The Robe . . . Lloyd C. Douglas 2.75. . ............. .Emily Kimbrough . . 2.50
Earth and High Heaven........... Your Kids and Mine.. . Joe E. Brown 2.00
Gwethalyn Graham...2.50 The Time for Decision.......
The Razor's Edge... .....................Sumner Welles ... 3.00
W. Somerset Maugham . . . 2.75 Yankee from Olympus
Immortal Wife . . . Irving Stone 3.00 . Catherine D. Bowen ... 3.00
Some of My Best Friends Are Soldiers ..The Gentlemen Talk of Peace.
.............Margaret Halsey ...2.50 . . . . ..... William B. Ziff ... 3.00
Hard Facts . . . Howard Spring . ... 2.50 The Best Plays of 1943-1944.
Burns Mantle . . . 3.00
Complete Selection of Gift boxes of
CHRISTMAS CARDS , Montag - White - Wycoff
and WRAPPINGS STATIONERY
and Many Other Gifts to choose from
FOL L E T T'S
State Street at North University
To Play Lead
In 'junior Miss'
Student Drama Seas on
To Open Wednesday
Taking the title part of "Junior
Miss," will be Ethel Isenberg when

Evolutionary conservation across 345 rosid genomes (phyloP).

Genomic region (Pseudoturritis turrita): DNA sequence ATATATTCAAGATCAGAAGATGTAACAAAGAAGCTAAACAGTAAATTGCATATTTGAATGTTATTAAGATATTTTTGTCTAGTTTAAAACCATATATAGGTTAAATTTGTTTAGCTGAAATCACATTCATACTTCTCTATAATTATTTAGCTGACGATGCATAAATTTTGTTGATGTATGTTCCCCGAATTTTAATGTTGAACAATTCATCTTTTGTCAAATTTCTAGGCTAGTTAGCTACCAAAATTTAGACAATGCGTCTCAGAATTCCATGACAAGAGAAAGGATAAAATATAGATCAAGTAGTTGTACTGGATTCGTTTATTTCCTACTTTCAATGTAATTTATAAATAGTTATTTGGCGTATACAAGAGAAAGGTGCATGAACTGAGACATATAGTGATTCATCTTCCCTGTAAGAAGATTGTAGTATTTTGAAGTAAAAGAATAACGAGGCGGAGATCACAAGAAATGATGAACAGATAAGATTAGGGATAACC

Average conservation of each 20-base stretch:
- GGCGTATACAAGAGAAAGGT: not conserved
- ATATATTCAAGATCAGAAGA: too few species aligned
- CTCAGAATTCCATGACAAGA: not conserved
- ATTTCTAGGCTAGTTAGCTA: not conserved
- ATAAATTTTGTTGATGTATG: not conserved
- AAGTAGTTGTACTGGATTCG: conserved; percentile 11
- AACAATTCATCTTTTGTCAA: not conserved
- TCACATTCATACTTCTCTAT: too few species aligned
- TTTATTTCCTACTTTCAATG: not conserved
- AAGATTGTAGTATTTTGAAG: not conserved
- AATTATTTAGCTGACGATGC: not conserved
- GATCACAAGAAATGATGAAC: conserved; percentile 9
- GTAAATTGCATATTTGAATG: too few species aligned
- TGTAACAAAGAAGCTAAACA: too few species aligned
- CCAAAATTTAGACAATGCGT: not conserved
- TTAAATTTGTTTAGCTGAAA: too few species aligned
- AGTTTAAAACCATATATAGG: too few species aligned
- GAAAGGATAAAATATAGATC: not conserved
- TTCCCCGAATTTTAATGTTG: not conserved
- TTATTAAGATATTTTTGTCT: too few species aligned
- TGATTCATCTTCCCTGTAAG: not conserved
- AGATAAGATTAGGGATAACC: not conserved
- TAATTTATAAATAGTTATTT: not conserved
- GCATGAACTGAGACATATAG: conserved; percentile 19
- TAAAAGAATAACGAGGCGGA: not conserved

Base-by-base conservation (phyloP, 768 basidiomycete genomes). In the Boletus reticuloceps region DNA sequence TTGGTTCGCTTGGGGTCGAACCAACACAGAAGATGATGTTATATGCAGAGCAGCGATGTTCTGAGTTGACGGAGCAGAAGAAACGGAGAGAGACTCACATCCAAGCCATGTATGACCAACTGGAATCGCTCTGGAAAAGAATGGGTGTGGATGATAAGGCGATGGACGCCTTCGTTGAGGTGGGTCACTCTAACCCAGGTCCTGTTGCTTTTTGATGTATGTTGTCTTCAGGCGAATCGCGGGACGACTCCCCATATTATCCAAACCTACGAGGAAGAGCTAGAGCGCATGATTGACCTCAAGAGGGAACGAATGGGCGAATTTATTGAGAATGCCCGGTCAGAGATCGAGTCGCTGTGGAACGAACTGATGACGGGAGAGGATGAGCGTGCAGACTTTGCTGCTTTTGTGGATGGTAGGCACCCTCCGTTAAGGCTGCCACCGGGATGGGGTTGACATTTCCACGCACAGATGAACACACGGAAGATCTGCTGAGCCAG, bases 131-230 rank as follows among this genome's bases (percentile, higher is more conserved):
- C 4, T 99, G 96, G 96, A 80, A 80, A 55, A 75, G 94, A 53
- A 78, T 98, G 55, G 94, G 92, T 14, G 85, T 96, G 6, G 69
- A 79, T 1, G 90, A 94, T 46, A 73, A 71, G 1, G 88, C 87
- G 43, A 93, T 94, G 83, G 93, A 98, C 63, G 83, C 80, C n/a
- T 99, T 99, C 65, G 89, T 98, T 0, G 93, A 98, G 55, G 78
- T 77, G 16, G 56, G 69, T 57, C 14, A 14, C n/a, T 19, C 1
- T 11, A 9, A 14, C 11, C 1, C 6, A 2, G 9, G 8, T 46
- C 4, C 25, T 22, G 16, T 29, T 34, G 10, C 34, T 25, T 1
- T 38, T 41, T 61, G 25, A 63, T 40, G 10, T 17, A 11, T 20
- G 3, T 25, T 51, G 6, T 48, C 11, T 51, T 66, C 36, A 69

the Play Production presentation
opens Wednesday at the Lydia Men-
Robert Acton and Mae Chosed will
play the father and mother of the
teen-aged mischievous Judy with
Lucille Genuit as her older sister, Lois
Graves, and Orris Mills as her uncle.
Judy's best friend, Fluffy Adams, will
be played by Mary Acton.
Other roles will be taken by Janine
Robinson, Babette Blum, Annette,
Chaikin, Byron Mitchell, Clarence
Stephenson, John Hathaway, Fran-
ces Sacks, Beryle Walters, Gilbert
Silverman, James Land and Warren
Authors of this recent Broadway
comedy are Jerome Chodorov and
Joseph Fields who adapted the play
from the Sally Benson' stories in
"The New Yorker." It is perhaps
more sentimental than it seemed in
the original tales but still has the
amusing and entirely winning por-
trait of Judy and her teen age
The chief fun of the play comes
from~ Judy and her friend who are
both so saturated with movie going
that they can no longer tell reality